This article was originally published on AdWeek by Marty Swant.

Even though fake news continues to plague Facebook, the social network is taking additional steps to stem how it spreads.

Today, the company announced it will no longer let Pages that repeatedly share false stories advertise on the platform—a policy that seems to extend Facebook’s existing policy of blocking ads for links to stories that third-party fact-checking companies have labeled as false. The move is the latest step in the company’s belated attempts to clean up the news-sharing function of the platform.

In a blog post published by Facebook this morning, Facebook product managers Satwik Shukla and Tessa Lyons wrote that the move is meant to help prevent Pages from making money off distributing misinformation.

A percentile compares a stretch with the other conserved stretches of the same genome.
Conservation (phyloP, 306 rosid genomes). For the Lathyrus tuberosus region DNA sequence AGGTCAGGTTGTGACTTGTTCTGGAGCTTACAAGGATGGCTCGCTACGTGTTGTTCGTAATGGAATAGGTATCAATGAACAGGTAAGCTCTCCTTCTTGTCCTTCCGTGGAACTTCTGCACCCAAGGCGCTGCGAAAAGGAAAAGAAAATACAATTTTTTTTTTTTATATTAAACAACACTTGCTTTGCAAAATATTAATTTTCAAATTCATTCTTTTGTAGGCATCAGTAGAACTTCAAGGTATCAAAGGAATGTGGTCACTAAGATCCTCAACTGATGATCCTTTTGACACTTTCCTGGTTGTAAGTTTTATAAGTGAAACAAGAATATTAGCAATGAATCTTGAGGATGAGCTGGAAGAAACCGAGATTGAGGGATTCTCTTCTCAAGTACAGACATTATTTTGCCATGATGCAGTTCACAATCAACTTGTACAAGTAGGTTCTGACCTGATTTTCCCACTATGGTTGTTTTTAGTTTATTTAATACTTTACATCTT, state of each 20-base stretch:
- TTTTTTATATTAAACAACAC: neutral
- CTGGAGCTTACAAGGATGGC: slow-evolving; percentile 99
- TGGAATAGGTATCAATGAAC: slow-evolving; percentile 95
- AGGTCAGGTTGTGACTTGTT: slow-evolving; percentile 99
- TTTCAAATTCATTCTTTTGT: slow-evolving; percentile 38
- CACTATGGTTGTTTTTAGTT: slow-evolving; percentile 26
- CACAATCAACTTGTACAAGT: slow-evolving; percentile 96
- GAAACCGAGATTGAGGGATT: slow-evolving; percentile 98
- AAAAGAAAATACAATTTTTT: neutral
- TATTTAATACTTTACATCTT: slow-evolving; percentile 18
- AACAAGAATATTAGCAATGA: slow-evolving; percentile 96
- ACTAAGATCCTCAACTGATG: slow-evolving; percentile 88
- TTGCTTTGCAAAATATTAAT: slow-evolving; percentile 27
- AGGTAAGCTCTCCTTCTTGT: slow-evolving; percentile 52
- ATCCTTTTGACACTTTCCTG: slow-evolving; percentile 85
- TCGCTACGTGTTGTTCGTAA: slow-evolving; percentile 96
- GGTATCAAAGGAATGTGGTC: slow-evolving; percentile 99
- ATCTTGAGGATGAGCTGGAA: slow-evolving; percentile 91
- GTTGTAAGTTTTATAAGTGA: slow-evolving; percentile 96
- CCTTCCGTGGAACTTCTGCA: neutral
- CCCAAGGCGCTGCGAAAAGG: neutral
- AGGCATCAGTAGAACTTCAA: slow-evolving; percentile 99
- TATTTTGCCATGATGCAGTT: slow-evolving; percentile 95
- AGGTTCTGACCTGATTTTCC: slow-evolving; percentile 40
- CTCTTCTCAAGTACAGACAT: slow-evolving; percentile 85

“We’ve found instances of Pages using Facebook ads to build their audiences in order to distribute false news more broadly,” they wrote.“Now, if a Page repeatedly shares stories that have been marked as false by third-party fact-checkers, they will no longer be able to buy ads on Facebook. If Pages stop sharing false news, they may be eligible to start running ads again.”

When it comes to fighting fake news on Facebook, Shukla and Lyons said the company is focusing on three areas: disrupting the economic incentives for creating it, building new products to curb the spread of it and helping people make better decisions about how they consume information.

The update is just the latest in a series of changes Facebook has made since November 2016, when it came under heavy criticism for its part in allowing misinformation to spread, which potentially played a role in influencing the U.S. presidential election.

This article was originally published on AdWeek by Marty Swant.

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